Pavement Preservation

Preserving Our Pavement
Eugene has an active pavement preservation program, funded primarily by local motor vehicle fuel taxes and revenues from a voter-approved bond measure. Since 2003, the program has resulted in major street repairs to nearly 300 lane miles of city streets.This web site contains detailed information about specific types of pavement repair treatments, information on past and current pavement preservation projects, and links to staff contacts and more information about pavement preservation in Eugene.

The goal of Eugene’s pavement preservation program is to bring Eugene’s streets back into a relatively good condition and prevent streets from falling into such a state of disrepair that they must be reconstructed. As of the end of 2014, Eugene has a backlog of approximately $84 million in needed pavement repairs, including approximately $38 million in streets that need to be reconstructed.

Source of Funding
The principle sources of funding for Eugene's pavement preservation program includes local gas tax revenues, a portion of the fees paid by new development in Eugene, and funding through the bond measure to fix streets approved by Eugene voters in November 2012.

Road repairs typically result in lane closures and travel delays in the construction zone.Motorists, cyclists and pedestrians are encouraged to use alternate routes to avoid delays and other construction-related inconveniences. Up-to-date information on work zones is provided on the road work advisory website or on Twitter.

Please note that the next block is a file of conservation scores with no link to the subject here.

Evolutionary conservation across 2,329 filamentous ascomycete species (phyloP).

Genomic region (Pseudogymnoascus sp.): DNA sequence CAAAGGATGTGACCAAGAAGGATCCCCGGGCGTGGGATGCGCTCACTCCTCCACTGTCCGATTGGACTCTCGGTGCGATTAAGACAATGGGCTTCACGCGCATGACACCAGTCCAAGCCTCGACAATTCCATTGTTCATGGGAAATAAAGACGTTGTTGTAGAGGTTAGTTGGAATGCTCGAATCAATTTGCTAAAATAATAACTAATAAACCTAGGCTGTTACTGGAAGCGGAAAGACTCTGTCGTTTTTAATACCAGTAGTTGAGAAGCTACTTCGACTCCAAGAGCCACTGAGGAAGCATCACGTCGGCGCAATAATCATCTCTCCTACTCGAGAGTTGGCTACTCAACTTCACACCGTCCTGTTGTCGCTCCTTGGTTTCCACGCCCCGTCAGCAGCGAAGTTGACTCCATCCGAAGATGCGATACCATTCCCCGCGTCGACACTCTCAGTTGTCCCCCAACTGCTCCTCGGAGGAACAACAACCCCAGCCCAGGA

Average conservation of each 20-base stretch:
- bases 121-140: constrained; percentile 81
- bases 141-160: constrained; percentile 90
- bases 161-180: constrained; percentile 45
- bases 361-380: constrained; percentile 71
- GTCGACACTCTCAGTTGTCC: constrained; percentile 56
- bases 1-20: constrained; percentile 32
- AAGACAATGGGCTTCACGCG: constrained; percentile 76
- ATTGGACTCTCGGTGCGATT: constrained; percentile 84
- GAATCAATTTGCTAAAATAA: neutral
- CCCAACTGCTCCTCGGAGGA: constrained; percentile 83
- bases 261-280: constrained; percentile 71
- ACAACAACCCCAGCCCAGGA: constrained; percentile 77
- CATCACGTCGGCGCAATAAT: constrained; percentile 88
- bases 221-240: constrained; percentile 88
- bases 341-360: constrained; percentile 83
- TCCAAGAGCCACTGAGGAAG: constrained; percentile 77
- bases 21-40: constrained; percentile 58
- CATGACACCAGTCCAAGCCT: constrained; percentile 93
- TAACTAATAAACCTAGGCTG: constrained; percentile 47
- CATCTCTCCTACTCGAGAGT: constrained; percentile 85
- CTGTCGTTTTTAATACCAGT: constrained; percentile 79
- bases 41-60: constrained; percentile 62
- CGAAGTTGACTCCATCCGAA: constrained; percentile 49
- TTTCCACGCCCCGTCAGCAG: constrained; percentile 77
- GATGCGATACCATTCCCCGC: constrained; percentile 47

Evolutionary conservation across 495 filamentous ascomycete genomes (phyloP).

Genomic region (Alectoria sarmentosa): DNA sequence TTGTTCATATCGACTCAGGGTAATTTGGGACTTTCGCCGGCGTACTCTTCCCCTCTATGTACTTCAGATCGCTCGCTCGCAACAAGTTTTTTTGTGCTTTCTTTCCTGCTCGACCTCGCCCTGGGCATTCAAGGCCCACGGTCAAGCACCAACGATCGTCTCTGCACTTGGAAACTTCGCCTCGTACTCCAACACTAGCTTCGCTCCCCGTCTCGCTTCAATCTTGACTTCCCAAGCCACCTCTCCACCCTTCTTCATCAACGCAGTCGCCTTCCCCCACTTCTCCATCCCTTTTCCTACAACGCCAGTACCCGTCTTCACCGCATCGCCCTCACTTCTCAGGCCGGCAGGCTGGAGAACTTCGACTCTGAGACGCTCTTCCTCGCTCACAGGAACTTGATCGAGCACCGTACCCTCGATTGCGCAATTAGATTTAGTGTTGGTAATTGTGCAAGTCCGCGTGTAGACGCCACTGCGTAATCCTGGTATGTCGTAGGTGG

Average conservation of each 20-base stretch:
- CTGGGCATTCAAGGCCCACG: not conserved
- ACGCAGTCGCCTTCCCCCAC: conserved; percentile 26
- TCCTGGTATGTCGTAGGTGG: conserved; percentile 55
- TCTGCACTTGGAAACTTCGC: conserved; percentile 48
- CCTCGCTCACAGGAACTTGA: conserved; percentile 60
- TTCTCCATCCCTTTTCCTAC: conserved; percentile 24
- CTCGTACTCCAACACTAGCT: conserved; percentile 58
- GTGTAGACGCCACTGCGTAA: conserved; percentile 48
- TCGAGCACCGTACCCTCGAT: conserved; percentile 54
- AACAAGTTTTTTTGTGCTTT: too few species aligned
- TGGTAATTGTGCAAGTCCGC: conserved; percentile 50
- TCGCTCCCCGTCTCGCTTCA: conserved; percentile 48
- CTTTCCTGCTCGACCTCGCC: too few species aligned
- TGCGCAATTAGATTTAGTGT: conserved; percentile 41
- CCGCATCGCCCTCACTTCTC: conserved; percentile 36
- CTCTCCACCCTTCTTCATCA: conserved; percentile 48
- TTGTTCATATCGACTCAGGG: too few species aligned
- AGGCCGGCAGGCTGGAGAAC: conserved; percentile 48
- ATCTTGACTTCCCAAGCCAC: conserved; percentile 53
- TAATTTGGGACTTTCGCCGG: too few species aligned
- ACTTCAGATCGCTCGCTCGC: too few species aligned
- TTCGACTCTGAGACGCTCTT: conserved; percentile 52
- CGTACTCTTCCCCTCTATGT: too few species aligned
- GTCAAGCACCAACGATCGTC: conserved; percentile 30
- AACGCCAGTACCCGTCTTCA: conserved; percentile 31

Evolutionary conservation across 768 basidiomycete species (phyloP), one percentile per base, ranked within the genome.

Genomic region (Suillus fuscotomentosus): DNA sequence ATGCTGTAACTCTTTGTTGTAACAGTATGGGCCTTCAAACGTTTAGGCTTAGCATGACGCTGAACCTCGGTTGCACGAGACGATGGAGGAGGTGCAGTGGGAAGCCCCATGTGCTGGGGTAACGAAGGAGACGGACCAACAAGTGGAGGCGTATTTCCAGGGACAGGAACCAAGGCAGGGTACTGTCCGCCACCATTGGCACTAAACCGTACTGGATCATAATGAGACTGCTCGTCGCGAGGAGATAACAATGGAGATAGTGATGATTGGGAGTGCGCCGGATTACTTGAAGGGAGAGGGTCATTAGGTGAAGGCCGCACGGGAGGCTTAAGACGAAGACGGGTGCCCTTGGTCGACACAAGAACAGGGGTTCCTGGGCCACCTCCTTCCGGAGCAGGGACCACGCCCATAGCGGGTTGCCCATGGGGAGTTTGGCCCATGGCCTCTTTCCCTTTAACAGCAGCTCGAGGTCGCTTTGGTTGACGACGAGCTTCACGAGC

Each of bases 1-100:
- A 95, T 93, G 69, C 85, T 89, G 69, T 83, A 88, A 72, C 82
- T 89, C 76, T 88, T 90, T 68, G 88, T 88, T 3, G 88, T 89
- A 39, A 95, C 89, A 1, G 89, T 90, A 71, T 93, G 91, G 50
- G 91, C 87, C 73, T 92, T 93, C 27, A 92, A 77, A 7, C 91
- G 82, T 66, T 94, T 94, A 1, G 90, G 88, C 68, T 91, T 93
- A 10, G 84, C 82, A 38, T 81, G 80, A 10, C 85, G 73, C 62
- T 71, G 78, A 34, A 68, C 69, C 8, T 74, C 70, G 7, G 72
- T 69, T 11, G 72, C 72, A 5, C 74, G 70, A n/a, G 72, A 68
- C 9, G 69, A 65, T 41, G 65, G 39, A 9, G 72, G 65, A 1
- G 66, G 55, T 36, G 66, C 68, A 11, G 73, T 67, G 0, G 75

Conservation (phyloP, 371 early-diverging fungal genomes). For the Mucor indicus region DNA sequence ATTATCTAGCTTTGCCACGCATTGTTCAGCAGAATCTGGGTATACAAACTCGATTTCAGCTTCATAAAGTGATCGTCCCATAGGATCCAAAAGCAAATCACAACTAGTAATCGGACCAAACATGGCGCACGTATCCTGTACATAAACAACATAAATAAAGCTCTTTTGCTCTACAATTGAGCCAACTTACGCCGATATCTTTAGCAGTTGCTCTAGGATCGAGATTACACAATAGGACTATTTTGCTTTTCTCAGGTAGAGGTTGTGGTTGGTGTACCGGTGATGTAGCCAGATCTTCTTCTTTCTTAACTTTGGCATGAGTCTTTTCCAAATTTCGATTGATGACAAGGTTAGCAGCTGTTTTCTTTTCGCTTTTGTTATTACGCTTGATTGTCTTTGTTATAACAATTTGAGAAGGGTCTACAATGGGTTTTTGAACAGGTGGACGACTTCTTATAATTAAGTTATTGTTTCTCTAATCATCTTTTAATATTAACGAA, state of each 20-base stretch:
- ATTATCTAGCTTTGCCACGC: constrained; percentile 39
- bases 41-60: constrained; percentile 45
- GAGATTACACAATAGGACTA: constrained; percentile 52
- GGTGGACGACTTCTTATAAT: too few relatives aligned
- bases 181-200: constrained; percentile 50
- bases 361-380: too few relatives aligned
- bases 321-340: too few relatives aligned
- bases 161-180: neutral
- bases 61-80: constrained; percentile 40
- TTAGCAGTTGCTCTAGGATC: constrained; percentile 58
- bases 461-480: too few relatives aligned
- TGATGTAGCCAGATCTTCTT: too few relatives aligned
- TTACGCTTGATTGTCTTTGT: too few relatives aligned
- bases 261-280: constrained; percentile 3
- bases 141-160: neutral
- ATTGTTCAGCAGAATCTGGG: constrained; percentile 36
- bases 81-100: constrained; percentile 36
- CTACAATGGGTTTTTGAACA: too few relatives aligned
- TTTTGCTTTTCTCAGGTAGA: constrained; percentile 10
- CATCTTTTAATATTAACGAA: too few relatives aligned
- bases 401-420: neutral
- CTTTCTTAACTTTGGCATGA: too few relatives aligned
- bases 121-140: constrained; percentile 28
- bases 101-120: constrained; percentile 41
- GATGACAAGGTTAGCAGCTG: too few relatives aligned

Overlay, Reconstruction and Street Improvement Projects
On overlay projects, spot repairs are made as necessary to the road bed, then the top layer of asphalt is ground off and a new asphalt surface is constructed. This strengthens the street and seals the road surface. On slurry seals, an emulsion of asphalt and sand is applied to fill small cracks and seal the surface to prevent water from eroding the road bed. On reconstruction projects the entire road is dug up and rebuilt from scratch. Street improvement projects typically take a substandard street to a fully improved street with an engineered road bed, drainage system and sidewalks, street lights and street trees.

Additionally, the Public Works Maintenance Division repairs streets by patching potholes, sealing cracks and applying thin overlays